"She has these little ticks," says Sherry. "Before she tries to say anything, she will turn in circles and she clears her throat, over and over. Melanie is so different from my other three kids; she throws temper tantrums that can blow the roof off the house -- in seconds." And just like Sue Brown, Sherry didn't take Paxil when she was pregnant with her other four kids -- only with Alice.

Metuchen, NJ: Arlene's four-year-old son Wesley was diagnosed with high-functioning autism. "I took Paxil throughout my entire pregnancy with him," says Arlene. "He has sensory problems, speech delay and hypotonia but we are luckier than others because he will most likely be able to function normally in society, even though his way of seeing things will always be different from you and me. Wesley goes to a special school and he gets excellent speech and physical therapy; we are also lucky to be able to afford treatment."

Wisconsin: "I took Paxil from the second trimester on but it was a low dose," says Tammy F. "Everything seemed fine when Owen was born but around age three, he started having social difficulties. We took him to a psychiatrist and he was diagnosed with AS. Owen is now six and he is in special education. I also have a two-year-old son and he is fine; I didn't take Paxil during my pregnancy with him.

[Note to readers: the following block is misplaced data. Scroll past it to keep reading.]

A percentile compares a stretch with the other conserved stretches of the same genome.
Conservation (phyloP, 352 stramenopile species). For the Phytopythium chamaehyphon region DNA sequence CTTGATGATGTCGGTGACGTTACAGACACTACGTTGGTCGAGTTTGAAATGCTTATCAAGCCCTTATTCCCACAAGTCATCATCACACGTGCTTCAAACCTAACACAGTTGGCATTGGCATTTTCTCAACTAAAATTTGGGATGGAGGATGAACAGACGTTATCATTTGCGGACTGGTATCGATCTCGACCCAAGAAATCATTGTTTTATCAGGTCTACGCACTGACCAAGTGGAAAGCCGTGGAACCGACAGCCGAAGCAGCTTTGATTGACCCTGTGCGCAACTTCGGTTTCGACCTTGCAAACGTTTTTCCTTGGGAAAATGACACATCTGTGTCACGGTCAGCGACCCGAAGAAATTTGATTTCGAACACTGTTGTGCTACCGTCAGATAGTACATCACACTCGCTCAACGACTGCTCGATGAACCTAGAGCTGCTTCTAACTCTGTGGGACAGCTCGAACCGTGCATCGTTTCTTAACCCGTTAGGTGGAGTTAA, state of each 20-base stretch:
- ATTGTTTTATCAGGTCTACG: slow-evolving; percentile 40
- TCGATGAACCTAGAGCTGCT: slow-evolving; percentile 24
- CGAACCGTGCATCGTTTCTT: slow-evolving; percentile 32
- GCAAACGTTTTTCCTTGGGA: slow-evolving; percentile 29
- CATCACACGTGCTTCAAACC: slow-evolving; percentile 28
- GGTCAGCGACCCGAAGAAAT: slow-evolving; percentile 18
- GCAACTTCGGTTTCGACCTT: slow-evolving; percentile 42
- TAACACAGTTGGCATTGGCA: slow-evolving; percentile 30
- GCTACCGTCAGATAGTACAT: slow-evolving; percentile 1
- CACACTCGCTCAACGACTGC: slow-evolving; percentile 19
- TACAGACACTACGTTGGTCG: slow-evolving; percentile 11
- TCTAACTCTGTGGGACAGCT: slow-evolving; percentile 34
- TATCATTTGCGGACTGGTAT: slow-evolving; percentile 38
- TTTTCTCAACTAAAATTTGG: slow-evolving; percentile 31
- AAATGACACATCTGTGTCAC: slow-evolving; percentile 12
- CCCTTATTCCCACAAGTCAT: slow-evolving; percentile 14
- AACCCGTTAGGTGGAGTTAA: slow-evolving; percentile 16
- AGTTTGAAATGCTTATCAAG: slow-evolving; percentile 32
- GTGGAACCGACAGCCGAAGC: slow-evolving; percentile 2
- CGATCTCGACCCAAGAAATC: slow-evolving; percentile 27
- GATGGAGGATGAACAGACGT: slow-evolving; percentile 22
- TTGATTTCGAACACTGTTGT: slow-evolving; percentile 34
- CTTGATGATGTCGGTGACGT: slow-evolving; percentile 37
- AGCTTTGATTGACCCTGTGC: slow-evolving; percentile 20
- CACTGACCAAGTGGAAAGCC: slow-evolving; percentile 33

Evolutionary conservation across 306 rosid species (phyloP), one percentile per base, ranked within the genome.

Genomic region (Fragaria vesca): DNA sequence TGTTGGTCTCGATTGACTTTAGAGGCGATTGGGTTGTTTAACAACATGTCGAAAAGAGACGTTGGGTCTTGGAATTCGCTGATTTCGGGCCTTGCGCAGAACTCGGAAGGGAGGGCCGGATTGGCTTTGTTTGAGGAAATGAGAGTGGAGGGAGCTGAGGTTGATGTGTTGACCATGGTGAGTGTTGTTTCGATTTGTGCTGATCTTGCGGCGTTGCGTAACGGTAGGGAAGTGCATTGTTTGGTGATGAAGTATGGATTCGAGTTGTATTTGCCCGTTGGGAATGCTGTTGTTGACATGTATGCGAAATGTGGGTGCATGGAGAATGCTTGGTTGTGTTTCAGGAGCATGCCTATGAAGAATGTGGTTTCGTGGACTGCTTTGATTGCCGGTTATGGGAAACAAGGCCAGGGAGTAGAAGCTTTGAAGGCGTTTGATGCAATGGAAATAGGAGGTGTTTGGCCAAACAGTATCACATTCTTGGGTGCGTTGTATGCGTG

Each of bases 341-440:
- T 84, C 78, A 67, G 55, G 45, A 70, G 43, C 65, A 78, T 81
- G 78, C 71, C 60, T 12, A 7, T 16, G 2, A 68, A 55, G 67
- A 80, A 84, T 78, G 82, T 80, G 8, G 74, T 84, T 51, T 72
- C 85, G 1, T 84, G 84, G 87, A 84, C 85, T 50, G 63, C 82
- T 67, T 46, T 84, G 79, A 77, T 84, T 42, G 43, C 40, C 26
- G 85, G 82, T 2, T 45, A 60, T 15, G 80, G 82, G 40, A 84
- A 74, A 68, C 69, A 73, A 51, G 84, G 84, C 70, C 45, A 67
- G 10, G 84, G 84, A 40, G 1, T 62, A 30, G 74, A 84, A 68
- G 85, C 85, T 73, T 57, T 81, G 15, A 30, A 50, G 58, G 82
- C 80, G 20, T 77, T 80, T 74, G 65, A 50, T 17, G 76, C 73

"I was reading about the relationship between Paxil and heart defects on the Internet and it occurred to me that there might be a relationship with other disorders and Paxil. It didn't come as any surprise to me that there might be a link between this drug and autism.

When I took Paxil, it was a fairly new drug and I don't think anybody really knew the risks. Since then, we know a lot more about it.

It seems likely that Paxil could cause autism and it does seem so pervasive; maybe biological factors such as AS can be triggered by a chemical.

One thing I want to add is this: a lot of people are dealing with autism and we are all here to help each other -- mainly thanks to the Internet and an online community. We are not alone -- and it will be more than interesting to find out how many women who took Paxil during their pregnancy have autistic children..."